When you see Kehinde Wiley’s Napoleon leading the Army over the Alps, it is reminiscent of Jacques-Louis David’s 19th century painting, Napoleon Crossing the Alps, in more than just its name. Wiley’s 2005 reinterpretation of the 1801 painting takes the original and runs it through a process of modernization creating a vibrant 21st century take on the portrait of the famed leader.
This autumn, the paintings will come together for the first time ever, to be hung alongside one another at the Château de Malmaison in Rueil-Malmaison. After making their debut together, the paintings will then head to the Brooklyn Museum in New York giving people around the world the chance to look at them side by side.
Commissioned in 1800 by the King of Spain, David’s celebrated portrait of Napoleon was completed the following year and two subsequent copies were made in the years following 1801. The painting was the King of Spain’s attempt to win favour with Napoleon but in the end, it didn’t work and Napoleon replaced the king with his brother, Joseph, just eight years later. David’s painting, though, has remained an impressive example of the style of portraiture associated with royalty and military prowess that wreaks of power.
If you’re unfamiliar with the painting, David depicted the Napoleon atop a rearing horse as he led his troops through the Alps in Austria. Cloaked in a red swath of fabric, he stares out at the viewer as he points onward. Set against a naturalistic backdrop, the stones below him are etched with the names of other great leaders who traversed the mountains, including Hannibal and Karolus Magnus (Charlemagne), alongside his own name. The scene actually never happened, though, and Napoleon never even sat for the portrait. In reality, his troops marched through the alps and he followed days later riding a donkey. Thus, the painting is nothing more than propaganda to perpetuate the idea of Napoleon to those he conquered.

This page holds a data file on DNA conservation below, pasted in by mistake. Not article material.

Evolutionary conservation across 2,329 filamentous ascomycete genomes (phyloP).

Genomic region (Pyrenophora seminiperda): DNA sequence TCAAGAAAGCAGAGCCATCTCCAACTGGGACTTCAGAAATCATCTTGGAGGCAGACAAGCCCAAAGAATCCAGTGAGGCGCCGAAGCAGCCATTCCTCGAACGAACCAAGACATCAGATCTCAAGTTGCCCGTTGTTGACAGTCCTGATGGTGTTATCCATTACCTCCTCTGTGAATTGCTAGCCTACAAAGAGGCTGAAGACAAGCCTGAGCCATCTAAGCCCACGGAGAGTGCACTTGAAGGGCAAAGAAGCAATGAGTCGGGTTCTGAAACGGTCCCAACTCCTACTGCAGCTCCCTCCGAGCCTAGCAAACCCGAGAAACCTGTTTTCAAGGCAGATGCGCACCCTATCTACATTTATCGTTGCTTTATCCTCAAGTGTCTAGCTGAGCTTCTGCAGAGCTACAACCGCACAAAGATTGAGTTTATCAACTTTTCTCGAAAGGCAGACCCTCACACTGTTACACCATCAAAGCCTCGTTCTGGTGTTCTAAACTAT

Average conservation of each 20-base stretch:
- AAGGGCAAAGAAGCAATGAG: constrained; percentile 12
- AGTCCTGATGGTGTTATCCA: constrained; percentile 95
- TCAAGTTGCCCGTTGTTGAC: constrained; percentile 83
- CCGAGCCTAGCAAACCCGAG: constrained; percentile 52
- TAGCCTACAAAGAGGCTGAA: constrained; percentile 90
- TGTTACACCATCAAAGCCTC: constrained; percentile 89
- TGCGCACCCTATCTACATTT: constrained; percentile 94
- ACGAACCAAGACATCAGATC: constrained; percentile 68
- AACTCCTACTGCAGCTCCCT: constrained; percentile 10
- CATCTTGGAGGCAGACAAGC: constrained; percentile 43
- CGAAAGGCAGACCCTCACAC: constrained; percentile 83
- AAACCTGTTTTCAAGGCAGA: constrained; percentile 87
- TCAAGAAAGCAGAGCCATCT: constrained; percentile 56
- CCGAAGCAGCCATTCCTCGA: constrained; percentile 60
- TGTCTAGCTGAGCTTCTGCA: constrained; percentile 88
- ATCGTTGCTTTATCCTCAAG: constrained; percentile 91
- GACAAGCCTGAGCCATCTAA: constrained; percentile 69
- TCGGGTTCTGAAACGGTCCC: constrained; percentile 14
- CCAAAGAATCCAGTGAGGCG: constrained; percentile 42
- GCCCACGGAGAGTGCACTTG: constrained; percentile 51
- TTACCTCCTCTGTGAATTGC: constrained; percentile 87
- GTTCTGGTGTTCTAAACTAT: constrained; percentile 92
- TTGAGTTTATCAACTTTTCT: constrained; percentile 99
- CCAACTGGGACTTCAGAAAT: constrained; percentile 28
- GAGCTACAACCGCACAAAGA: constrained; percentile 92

In 2005, the painting became the inspiration for Wiley, who recreated the scene but made some changes that directly comment on authority and its representation, historically, The steed remains but instead of Napoleon, Wiley depicts an anonymous black man, who the artist found during his ‘street-casting process,’ in which he literally asked people he met on the street to sit for his works. The man wears a camouflage outfit and Timberland boots mimicking notions of the military but only insofar as fashion is concerned. Wrapped in a gold cloth now, Napoleon’s blue coat and gold-encrusted sword also remains peeking out beneath the man’s jacket. The background has been replaced with Wiley’s signature painted, patterned fabric, this time in red and gold. Within it, are small painted sperm that comment on the hyper-masculinity associated with the style of portraiture, which was so common amongst the western world, and this subgenre specifically. Wiley does, though, retain the rocky terrain and the names, but he adds in Williams. The addition does not relate to one person, exactly, but comments on the Anglo name, which is also common among African-Americans, that has been forced on people of African descent due to the slave trade. As a whole, Wiley’s version of the painting is a comment on the treatment of people of colour throughout history and their lack of representation in such kinds of works.
Seeing the two works alongside each other will prove to be an incredible experience that might not happen again anytime soon. It will offer viewers the chance to look at such portraiture in a different light, but also the opportunity to see all the details that are carried over to Wiley’s version and still all the parts that are not kept. The two large-scale paintings together for the first time will definitely be a sight to see that needs to be experienced.
The two paintings will be on view between October 9th and January 22nd, 2020 at the Château de Malmaison before heading to the Brooklyn Museum where they will be exhibited from January 24th through May 10th, 2020.